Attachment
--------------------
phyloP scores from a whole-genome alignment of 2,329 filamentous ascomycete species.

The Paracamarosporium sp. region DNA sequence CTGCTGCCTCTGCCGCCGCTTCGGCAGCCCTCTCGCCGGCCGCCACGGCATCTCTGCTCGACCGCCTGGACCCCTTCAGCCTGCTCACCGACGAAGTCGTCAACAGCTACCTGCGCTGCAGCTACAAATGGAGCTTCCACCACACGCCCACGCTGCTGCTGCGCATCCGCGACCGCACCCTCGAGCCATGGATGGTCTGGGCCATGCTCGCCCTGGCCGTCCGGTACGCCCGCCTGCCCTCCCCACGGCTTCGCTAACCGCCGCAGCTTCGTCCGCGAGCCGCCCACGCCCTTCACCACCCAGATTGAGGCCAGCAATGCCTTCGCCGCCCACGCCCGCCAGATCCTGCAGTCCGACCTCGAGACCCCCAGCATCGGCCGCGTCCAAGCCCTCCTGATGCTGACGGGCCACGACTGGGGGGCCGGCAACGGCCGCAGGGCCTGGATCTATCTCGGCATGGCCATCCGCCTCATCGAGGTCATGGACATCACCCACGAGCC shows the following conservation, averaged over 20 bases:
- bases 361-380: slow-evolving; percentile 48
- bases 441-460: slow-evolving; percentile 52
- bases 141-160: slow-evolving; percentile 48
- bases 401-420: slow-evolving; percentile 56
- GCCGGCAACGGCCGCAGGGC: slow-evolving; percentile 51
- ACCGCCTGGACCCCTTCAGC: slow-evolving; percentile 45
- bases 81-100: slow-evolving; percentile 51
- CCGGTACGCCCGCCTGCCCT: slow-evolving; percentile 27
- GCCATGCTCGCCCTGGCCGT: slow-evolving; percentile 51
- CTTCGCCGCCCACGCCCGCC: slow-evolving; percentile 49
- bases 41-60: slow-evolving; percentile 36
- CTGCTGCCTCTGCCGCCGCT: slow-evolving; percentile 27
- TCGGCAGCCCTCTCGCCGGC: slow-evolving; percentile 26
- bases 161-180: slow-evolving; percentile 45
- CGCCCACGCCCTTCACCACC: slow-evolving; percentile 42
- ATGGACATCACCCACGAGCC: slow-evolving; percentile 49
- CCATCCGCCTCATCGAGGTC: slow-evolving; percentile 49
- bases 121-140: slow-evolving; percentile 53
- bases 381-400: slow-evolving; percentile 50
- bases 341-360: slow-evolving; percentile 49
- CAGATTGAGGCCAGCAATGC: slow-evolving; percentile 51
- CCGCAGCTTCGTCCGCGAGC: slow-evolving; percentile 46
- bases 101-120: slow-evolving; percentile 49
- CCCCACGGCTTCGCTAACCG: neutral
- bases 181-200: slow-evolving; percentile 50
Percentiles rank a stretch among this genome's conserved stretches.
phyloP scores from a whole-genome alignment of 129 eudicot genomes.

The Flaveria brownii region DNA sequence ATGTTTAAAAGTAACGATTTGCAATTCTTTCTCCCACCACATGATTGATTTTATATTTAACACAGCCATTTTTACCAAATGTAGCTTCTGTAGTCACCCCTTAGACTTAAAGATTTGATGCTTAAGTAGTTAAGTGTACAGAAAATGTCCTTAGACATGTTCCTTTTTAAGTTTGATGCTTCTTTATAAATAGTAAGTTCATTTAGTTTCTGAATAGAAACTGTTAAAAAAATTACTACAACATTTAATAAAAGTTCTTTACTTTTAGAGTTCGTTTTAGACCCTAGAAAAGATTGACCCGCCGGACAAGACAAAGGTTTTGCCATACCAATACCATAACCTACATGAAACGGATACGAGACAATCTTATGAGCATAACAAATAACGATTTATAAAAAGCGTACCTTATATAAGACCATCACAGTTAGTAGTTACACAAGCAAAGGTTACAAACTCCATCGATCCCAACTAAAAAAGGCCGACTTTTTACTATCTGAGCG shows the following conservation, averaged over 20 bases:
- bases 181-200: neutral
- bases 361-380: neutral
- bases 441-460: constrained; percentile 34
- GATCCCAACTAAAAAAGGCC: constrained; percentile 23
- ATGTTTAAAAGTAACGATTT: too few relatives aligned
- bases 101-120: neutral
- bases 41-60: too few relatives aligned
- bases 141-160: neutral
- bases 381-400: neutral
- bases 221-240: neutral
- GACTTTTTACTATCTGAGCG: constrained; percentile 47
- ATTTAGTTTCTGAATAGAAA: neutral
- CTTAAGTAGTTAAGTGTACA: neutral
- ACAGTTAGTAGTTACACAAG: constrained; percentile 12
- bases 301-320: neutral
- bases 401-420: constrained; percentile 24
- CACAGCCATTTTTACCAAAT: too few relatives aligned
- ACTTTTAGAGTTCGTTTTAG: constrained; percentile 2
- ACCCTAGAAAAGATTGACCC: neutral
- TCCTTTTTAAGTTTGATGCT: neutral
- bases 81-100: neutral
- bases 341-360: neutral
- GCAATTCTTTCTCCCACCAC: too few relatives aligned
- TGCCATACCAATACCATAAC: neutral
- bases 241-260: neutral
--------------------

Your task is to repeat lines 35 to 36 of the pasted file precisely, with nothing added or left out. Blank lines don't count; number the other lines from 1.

- ATGTTTAAAAGTAACGATTT: too few relatives aligned
- bases 101-120: neutral